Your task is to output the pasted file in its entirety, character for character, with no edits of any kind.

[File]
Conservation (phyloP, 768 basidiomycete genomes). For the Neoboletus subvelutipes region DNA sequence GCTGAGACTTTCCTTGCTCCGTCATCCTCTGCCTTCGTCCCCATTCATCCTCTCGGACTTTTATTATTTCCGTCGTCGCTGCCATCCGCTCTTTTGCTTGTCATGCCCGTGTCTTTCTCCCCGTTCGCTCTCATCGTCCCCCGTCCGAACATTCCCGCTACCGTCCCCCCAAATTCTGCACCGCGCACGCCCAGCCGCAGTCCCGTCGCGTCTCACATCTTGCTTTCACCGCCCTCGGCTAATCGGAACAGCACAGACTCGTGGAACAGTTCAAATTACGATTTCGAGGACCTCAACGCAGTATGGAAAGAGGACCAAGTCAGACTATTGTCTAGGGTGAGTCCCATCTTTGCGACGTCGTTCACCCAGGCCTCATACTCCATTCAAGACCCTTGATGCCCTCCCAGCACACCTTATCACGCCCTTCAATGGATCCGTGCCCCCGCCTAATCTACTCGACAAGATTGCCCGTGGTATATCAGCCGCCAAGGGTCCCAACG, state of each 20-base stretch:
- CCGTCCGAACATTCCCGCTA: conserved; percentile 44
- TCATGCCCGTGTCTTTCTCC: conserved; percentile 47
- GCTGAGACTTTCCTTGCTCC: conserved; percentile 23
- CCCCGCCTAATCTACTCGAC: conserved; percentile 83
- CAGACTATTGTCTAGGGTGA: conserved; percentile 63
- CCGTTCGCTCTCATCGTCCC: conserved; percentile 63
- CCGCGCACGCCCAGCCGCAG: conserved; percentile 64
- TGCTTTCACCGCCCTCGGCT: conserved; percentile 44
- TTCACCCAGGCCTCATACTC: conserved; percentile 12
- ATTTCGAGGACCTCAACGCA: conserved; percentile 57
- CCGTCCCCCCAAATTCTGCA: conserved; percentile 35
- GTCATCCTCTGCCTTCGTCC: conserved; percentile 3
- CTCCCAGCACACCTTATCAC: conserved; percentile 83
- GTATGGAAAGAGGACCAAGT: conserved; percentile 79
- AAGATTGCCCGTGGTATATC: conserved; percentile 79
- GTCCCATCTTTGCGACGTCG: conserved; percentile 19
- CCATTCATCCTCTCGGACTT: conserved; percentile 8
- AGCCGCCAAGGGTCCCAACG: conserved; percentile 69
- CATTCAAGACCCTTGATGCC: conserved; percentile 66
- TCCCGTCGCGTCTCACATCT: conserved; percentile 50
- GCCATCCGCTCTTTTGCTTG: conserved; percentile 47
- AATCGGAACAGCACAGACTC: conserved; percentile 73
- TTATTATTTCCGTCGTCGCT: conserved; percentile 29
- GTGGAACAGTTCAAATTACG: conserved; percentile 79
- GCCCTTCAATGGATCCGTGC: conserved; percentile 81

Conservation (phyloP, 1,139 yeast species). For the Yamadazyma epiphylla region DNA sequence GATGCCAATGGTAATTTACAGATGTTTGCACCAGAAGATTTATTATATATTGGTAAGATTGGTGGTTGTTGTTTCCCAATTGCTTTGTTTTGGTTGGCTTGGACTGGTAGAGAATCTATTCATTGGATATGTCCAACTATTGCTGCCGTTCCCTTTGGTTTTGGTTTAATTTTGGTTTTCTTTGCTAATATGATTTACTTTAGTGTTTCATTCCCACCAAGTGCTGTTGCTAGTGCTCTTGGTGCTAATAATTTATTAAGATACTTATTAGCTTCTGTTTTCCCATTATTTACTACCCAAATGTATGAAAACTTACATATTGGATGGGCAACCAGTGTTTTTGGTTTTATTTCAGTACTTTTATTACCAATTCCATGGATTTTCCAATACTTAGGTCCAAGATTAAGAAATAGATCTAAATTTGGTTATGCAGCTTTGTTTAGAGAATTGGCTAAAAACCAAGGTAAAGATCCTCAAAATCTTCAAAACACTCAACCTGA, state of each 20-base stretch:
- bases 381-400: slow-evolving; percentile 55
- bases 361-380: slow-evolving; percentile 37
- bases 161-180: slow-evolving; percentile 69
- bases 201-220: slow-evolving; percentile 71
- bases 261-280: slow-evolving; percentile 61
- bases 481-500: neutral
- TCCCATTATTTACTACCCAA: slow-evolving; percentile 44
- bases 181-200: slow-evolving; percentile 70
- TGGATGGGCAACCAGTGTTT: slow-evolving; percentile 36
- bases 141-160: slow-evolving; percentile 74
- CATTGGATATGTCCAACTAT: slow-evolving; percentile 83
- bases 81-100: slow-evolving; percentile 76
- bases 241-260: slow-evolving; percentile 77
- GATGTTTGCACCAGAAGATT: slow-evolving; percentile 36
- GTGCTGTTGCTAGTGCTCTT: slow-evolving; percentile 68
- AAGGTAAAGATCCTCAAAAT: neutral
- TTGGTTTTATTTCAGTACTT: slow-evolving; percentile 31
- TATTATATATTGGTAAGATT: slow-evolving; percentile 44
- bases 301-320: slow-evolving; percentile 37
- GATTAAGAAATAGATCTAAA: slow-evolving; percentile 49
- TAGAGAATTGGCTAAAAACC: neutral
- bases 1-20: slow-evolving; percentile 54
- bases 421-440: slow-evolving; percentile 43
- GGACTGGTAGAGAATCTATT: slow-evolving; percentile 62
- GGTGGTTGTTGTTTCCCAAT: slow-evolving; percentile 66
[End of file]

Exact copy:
Conservation (phyloP, 768 basidiomycete genomes). For the Neoboletus subvelutipes region DNA sequence GCTGAGACTTTCCTTGCTCCGTCATCCTCTGCCTTCGTCCCCATTCATCCTCTCGGACTTTTATTATTTCCGTCGTCGCTGCCATCCGCTCTTTTGCTTGTCATGCCCGTGTCTTTCTCCCCGTTCGCTCTCATCGTCCCCCGTCCGAACATTCCCGCTACCGTCCCCCCAAATTCTGCACCGCGCACGCCCAGCCGCAGTCCCGTCGCGTCTCACATCTTGCTTTCACCGCCCTCGGCTAATCGGAACAGCACAGACTCGTGGAACAGTTCAAATTACGATTTCGAGGACCTCAACGCAGTATGGAAAGAGGACCAAGTCAGACTATTGTCTAGGGTGAGTCCCATCTTTGCGACGTCGTTCACCCAGGCCTCATACTCCATTCAAGACCCTTGATGCCCTCCCAGCACACCTTATCACGCCCTTCAATGGATCCGTGCCCCCGCCTAATCTACTCGACAAGATTGCCCGTGGTATATCAGCCGCCAAGGGTCCCAACG, state of each 20-base stretch:
- CCGTCCGAACATTCCCGCTA: conserved; percentile 44
- TCATGCCCGTGTCTTTCTCC: conserved; percentile 47
- GCTGAGACTTTCCTTGCTCC: conserved; percentile 23
- CCCCGCCTAATCTACTCGAC: conserved; percentile 83
- CAGACTATTGTCTAGGGTGA: conserved; percentile 63
- CCGTTCGCTCTCATCGTCCC: conserved; percentile 63
- CCGCGCACGCCCAGCCGCAG: conserved; percentile 64
- TGCTTTCACCGCCCTCGGCT: conserved; percentile 44
- TTCACCCAGGCCTCATACTC: conserved; percentile 12
- ATTTCGAGGACCTCAACGCA: conserved; percentile 57
- CCGTCCCCCCAAATTCTGCA: conserved; percentile 35
- GTCATCCTCTGCCTTCGTCC: conserved; percentile 3
- CTCCCAGCACACCTTATCAC: conserved; percentile 83
- GTATGGAAAGAGGACCAAGT: conserved; percentile 79
- AAGATTGCCCGTGGTATATC: conserved; percentile 79
- GTCCCATCTTTGCGACGTCG: conserved; percentile 19
- CCATTCATCCTCTCGGACTT: conserved; percentile 8
- AGCCGCCAAGGGTCCCAACG: conserved; percentile 69
- CATTCAAGACCCTTGATGCC: conserved; percentile 66
- TCCCGTCGCGTCTCACATCT: conserved; percentile 50
- GCCATCCGCTCTTTTGCTTG: conserved; percentile 47
- AATCGGAACAGCACAGACTC: conserved; percentile 73
- TTATTATTTCCGTCGTCGCT: conserved; percentile 29
- GTGGAACAGTTCAAATTACG: conserved; percentile 79
- GCCCTTCAATGGATCCGTGC: conserved; percentile 81

Conservation (phyloP, 1,139 yeast species). For the Yamadazyma epiphylla region DNA sequence GATGCCAATGGTAATTTACAGATGTTTGCACCAGAAGATTTATTATATATTGGTAAGATTGGTGGTTGTTGTTTCCCAATTGCTTTGTTTTGGTTGGCTTGGACTGGTAGAGAATCTATTCATTGGATATGTCCAACTATTGCTGCCGTTCCCTTTGGTTTTGGTTTAATTTTGGTTTTCTTTGCTAATATGATTTACTTTAGTGTTTCATTCCCACCAAGTGCTGTTGCTAGTGCTCTTGGTGCTAATAATTTATTAAGATACTTATTAGCTTCTGTTTTCCCATTATTTACTACCCAAATGTATGAAAACTTACATATTGGATGGGCAACCAGTGTTTTTGGTTTTATTTCAGTACTTTTATTACCAATTCCATGGATTTTCCAATACTTAGGTCCAAGATTAAGAAATAGATCTAAATTTGGTTATGCAGCTTTGTTTAGAGAATTGGCTAAAAACCAAGGTAAAGATCCTCAAAATCTTCAAAACACTCAACCTGA, state of each 20-base stretch:
- bases 381-400: slow-evolving; percentile 55
- bases 361-380: slow-evolving; percentile 37
- bases 161-180: slow-evolving; percentile 69
- bases 201-220: slow-evolving; percentile 71
- bases 261-280: slow-evolving; percentile 61
- bases 481-500: neutral
- TCCCATTATTTACTACCCAA: slow-evolving; percentile 44
- bases 181-200: slow-evolving; percentile 70
- TGGATGGGCAACCAGTGTTT: slow-evolving; percentile 36
- bases 141-160: slow-evolving; percentile 74
- CATTGGATATGTCCAACTAT: slow-evolving; percentile 83
- bases 81-100: slow-evolving; percentile 76
- bases 241-260: slow-evolving; percentile 77
- GATGTTTGCACCAGAAGATT: slow-evolving; percentile 36
- GTGCTGTTGCTAGTGCTCTT: slow-evolving; percentile 68
- AAGGTAAAGATCCTCAAAAT: neutral
- TTGGTTTTATTTCAGTACTT: slow-evolving; percentile 31
- TATTATATATTGGTAAGATT: slow-evolving; percentile 44
- bases 301-320: slow-evolving; percentile 37
- GATTAAGAAATAGATCTAAA: slow-evolving; percentile 49
- TAGAGAATTGGCTAAAAACC: neutral
- bases 1-20: slow-evolving; percentile 54
- bases 421-440: slow-evolving; percentile 43
- GGACTGGTAGAGAATCTATT: slow-evolving; percentile 62
- GGTGGTTGTTGTTTCCCAAT: slow-evolving; percentile 66